The execution chamber at the Oklahoma State Penitentiary in McAlester, Okla., in 2014. (Sue Ogrocki/Associated Press)

IN JUST a few months, Donnie Myers’s long and lethal tenure as a top prosecutor in South Carolina will come to an end. If past is precedent, so will the bumper crop of death sentences in his jurisdiction.

Mr. Myers, known locally as “Dr. Death,” has personally secured 39 death sentences against 28 defendants — some were tried twice — in a 38-year career as solicitor of South Carolina’s 11th Judicial District. He is notorious for keeping a paperweight model of the state’s electric chair on his desk, for his race-baiting courtroom histrionics, and for playing fast and loose with legal rules. According to an analysis by Harvard Law School, courts have found he committed misconduct in 46 percent of his capital cases, and six death sentences he secured were subsequently overturned.

Mr. Myers, who has been convicted of drunken driving and, recently, charged again for the same offense, could usher in a big change when he retires this year. If South Carolina’s 11th Judicial District follows what has become a pronounced pattern, the exit of one overzealous prosecutor could bring about a sharp drop in the imposition of the death penalty.

That is among the findings of Harvard Law School’s Fair Punishment Project, which surveyed the wildly disproportionate impact of a handful of fanatical state prosecutors. Even as the frequency of death sentences and executions in the United States has plummeted in recent decades, the Harvard study shows how the nation’s death rows, which currently house about 2,900 convicts, have been populated by the efforts of a very few, death-penalty-loving men (and, notably, one woman) like Mr. Myers.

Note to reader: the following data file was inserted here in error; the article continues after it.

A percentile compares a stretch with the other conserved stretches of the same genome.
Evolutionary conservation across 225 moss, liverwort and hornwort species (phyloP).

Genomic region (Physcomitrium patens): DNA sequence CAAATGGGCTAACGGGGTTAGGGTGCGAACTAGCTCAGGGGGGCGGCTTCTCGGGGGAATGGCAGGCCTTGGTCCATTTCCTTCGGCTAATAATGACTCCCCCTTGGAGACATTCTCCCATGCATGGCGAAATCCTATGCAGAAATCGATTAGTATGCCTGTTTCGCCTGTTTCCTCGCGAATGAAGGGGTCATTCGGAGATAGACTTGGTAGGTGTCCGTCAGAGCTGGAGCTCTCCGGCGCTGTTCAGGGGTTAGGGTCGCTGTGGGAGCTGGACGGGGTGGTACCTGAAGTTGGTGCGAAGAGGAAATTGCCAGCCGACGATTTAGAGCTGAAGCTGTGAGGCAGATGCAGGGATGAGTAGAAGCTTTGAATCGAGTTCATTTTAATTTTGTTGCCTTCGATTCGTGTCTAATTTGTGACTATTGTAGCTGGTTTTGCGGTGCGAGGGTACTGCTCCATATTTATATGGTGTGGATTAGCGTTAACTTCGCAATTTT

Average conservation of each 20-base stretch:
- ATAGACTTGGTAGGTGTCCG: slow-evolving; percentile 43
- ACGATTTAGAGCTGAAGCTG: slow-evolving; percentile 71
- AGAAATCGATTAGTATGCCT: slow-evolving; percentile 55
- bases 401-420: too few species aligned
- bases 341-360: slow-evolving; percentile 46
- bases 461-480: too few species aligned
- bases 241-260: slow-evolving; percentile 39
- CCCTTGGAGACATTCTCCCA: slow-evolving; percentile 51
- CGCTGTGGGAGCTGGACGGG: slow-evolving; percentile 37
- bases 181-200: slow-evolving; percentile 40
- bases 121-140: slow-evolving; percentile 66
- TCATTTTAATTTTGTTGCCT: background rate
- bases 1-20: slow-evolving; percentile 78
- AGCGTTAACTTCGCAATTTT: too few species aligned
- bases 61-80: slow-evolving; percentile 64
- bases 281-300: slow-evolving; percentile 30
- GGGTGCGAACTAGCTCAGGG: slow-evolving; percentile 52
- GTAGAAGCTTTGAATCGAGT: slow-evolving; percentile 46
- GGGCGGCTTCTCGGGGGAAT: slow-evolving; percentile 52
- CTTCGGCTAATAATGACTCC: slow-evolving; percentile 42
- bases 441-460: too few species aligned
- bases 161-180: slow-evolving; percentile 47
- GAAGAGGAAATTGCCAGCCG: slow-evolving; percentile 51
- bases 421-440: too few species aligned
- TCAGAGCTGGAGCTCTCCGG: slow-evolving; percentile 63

The report’s findings underscore the grossly arbitrary nature of capital punishment in this country and undercut whatever legitimacy it may retain. If imposition of the ultimate punishment is to a great extent driven by personality and a hunger for notoriety, then it is the antithesis of justice.

How else to think about prosecutors such as Dale Cox, just retired as the top prosecutor in Caddo Parish, La., who declared, upon learning of the exoneration of a man who spent 30 years on death row for a crime he did not commit, “I think we need to kill more people.” Mr. Cox, who secured a third of Louisiana’s death sentences in a five-year period ending in 2015, had a simple rationale: “Revenge brings to us a visceral satisfaction.”

The good news is that the number of states allowing capital punishment has shrunk and, in states where the penalty remains active, U.S. juries have mostly lost their appetite for it. Just 49 death sentences were handed down last year, an 84 percent drop from the modern-era high of 315 in 1996.

Nonetheless, in the shrinking numbers of counties where the capital punishment remains in fashion, it’s striking how few prosecutors dominate death-sentencing statistics. They are evidence, the Harvard study concludes, “that the application of the death penalty is — and always has been — less about the circumstances of the offense or the characteristics of the person who committed the crime, and more a function of the personality and predilections” of a very few prosecutors.